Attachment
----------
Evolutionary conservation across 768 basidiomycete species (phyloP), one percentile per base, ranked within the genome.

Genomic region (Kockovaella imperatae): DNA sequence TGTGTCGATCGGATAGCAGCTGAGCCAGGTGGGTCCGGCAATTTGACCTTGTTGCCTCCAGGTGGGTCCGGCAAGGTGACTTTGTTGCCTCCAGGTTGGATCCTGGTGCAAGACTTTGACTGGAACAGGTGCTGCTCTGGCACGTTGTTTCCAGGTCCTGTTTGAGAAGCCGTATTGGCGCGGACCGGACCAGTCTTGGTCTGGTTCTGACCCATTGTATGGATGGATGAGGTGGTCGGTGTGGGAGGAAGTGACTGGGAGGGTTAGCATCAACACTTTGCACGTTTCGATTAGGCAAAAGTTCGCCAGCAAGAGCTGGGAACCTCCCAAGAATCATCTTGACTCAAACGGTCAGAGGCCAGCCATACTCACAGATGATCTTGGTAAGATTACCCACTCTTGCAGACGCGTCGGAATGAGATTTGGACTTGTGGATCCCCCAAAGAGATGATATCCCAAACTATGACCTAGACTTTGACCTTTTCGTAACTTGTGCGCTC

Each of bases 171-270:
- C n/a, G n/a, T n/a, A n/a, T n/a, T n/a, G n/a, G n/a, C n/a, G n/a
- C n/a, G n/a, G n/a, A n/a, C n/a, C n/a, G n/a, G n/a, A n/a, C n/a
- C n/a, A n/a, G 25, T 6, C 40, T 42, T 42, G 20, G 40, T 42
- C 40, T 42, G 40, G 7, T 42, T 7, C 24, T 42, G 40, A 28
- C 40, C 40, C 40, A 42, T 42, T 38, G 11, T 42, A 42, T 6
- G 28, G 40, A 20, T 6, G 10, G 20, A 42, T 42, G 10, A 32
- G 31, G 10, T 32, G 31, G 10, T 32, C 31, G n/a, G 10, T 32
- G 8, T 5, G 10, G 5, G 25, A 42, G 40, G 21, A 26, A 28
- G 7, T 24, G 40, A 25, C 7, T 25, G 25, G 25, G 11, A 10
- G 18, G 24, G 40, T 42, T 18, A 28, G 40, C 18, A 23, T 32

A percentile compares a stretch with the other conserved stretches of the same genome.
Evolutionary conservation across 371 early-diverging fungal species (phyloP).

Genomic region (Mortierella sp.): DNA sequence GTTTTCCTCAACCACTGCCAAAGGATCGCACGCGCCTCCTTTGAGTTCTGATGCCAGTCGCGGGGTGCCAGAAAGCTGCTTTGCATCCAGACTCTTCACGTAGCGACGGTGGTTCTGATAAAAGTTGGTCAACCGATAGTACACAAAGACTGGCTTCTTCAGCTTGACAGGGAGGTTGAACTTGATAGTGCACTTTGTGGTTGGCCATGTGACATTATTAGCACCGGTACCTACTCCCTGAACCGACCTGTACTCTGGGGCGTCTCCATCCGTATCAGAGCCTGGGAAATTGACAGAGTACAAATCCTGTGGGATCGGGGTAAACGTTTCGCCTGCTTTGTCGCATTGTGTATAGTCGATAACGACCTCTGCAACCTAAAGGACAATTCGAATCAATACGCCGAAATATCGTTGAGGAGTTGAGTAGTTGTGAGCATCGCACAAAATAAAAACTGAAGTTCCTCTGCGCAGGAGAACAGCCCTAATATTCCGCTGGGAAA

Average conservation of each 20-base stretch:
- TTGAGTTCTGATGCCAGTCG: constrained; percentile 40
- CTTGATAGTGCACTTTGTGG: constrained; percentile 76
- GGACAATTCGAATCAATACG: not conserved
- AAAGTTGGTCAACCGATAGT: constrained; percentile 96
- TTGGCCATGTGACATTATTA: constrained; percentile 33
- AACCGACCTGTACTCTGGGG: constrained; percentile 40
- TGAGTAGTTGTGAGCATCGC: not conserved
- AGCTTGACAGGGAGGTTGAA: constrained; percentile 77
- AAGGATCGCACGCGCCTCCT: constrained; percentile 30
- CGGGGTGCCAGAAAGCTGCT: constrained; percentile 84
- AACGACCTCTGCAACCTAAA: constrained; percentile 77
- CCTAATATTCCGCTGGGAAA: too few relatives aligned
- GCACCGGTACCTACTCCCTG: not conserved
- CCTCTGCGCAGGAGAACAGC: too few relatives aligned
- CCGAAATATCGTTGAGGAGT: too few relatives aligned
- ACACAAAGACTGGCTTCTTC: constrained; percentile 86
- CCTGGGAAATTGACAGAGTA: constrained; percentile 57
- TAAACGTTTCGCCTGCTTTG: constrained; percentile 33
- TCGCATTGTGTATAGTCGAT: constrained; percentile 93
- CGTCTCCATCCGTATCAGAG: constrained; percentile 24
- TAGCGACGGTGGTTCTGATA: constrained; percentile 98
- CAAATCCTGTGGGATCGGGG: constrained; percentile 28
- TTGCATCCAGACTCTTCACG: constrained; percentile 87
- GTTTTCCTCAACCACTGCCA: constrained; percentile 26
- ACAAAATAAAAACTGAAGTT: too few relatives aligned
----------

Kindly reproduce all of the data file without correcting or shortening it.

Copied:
Evolutionary conservation across 768 basidiomycete species (phyloP), one percentile per base, ranked within the genome.

Genomic region (Kockovaella imperatae): DNA sequence TGTGTCGATCGGATAGCAGCTGAGCCAGGTGGGTCCGGCAATTTGACCTTGTTGCCTCCAGGTGGGTCCGGCAAGGTGACTTTGTTGCCTCCAGGTTGGATCCTGGTGCAAGACTTTGACTGGAACAGGTGCTGCTCTGGCACGTTGTTTCCAGGTCCTGTTTGAGAAGCCGTATTGGCGCGGACCGGACCAGTCTTGGTCTGGTTCTGACCCATTGTATGGATGGATGAGGTGGTCGGTGTGGGAGGAAGTGACTGGGAGGGTTAGCATCAACACTTTGCACGTTTCGATTAGGCAAAAGTTCGCCAGCAAGAGCTGGGAACCTCCCAAGAATCATCTTGACTCAAACGGTCAGAGGCCAGCCATACTCACAGATGATCTTGGTAAGATTACCCACTCTTGCAGACGCGTCGGAATGAGATTTGGACTTGTGGATCCCCCAAAGAGATGATATCCCAAACTATGACCTAGACTTTGACCTTTTCGTAACTTGTGCGCTC

Each of bases 171-270:
- C n/a, G n/a, T n/a, A n/a, T n/a, T n/a, G n/a, G n/a, C n/a, G n/a
- C n/a, G n/a, G n/a, A n/a, C n/a, C n/a, G n/a, G n/a, A n/a, C n/a
- C n/a, A n/a, G 25, T 6, C 40, T 42, T 42, G 20, G 40, T 42
- C 40, T 42, G 40, G 7, T 42, T 7, C 24, T 42, G 40, A 28
- C 40, C 40, C 40, A 42, T 42, T 38, G 11, T 42, A 42, T 6
- G 28, G 40, A 20, T 6, G 10, G 20, A 42, T 42, G 10, A 32
- G 31, G 10, T 32, G 31, G 10, T 32, C 31, G n/a, G 10, T 32
- G 8, T 5, G 10, G 5, G 25, A 42, G 40, G 21, A 26, A 28
- G 7, T 24, G 40, A 25, C 7, T 25, G 25, G 25, G 11, A 10
- G 18, G 24, G 40, T 42, T 18, A 28, G 40, C 18, A 23, T 32

A percentile compares a stretch with the other conserved stretches of the same genome.
Evolutionary conservation across 371 early-diverging fungal species (phyloP).

Genomic region (Mortierella sp.): DNA sequence GTTTTCCTCAACCACTGCCAAAGGATCGCACGCGCCTCCTTTGAGTTCTGATGCCAGTCGCGGGGTGCCAGAAAGCTGCTTTGCATCCAGACTCTTCACGTAGCGACGGTGGTTCTGATAAAAGTTGGTCAACCGATAGTACACAAAGACTGGCTTCTTCAGCTTGACAGGGAGGTTGAACTTGATAGTGCACTTTGTGGTTGGCCATGTGACATTATTAGCACCGGTACCTACTCCCTGAACCGACCTGTACTCTGGGGCGTCTCCATCCGTATCAGAGCCTGGGAAATTGACAGAGTACAAATCCTGTGGGATCGGGGTAAACGTTTCGCCTGCTTTGTCGCATTGTGTATAGTCGATAACGACCTCTGCAACCTAAAGGACAATTCGAATCAATACGCCGAAATATCGTTGAGGAGTTGAGTAGTTGTGAGCATCGCACAAAATAAAAACTGAAGTTCCTCTGCGCAGGAGAACAGCCCTAATATTCCGCTGGGAAA

Average conservation of each 20-base stretch:
- TTGAGTTCTGATGCCAGTCG: constrained; percentile 40
- CTTGATAGTGCACTTTGTGG: constrained; percentile 76
- GGACAATTCGAATCAATACG: not conserved
- AAAGTTGGTCAACCGATAGT: constrained; percentile 96
- TTGGCCATGTGACATTATTA: constrained; percentile 33
- AACCGACCTGTACTCTGGGG: constrained; percentile 40
- TGAGTAGTTGTGAGCATCGC: not conserved
- AGCTTGACAGGGAGGTTGAA: constrained; percentile 77
- AAGGATCGCACGCGCCTCCT: constrained; percentile 30
- CGGGGTGCCAGAAAGCTGCT: constrained; percentile 84
- AACGACCTCTGCAACCTAAA: constrained; percentile 77
- CCTAATATTCCGCTGGGAAA: too few relatives aligned
- GCACCGGTACCTACTCCCTG: not conserved
- CCTCTGCGCAGGAGAACAGC: too few relatives aligned
- CCGAAATATCGTTGAGGAGT: too few relatives aligned
- ACACAAAGACTGGCTTCTTC: constrained; percentile 86
- CCTGGGAAATTGACAGAGTA: constrained; percentile 57
- TAAACGTTTCGCCTGCTTTG: constrained; percentile 33
- TCGCATTGTGTATAGTCGAT: constrained; percentile 93
- CGTCTCCATCCGTATCAGAG: constrained; percentile 24
- TAGCGACGGTGGTTCTGATA: constrained; percentile 98
- CAAATCCTGTGGGATCGGGG: constrained; percentile 28
- TTGCATCCAGACTCTTCACG: constrained; percentile 87
- GTTTTCCTCAACCACTGCCA: constrained; percentile 26
- ACAAAATAAAAACTGAAGTT: too few relatives aligned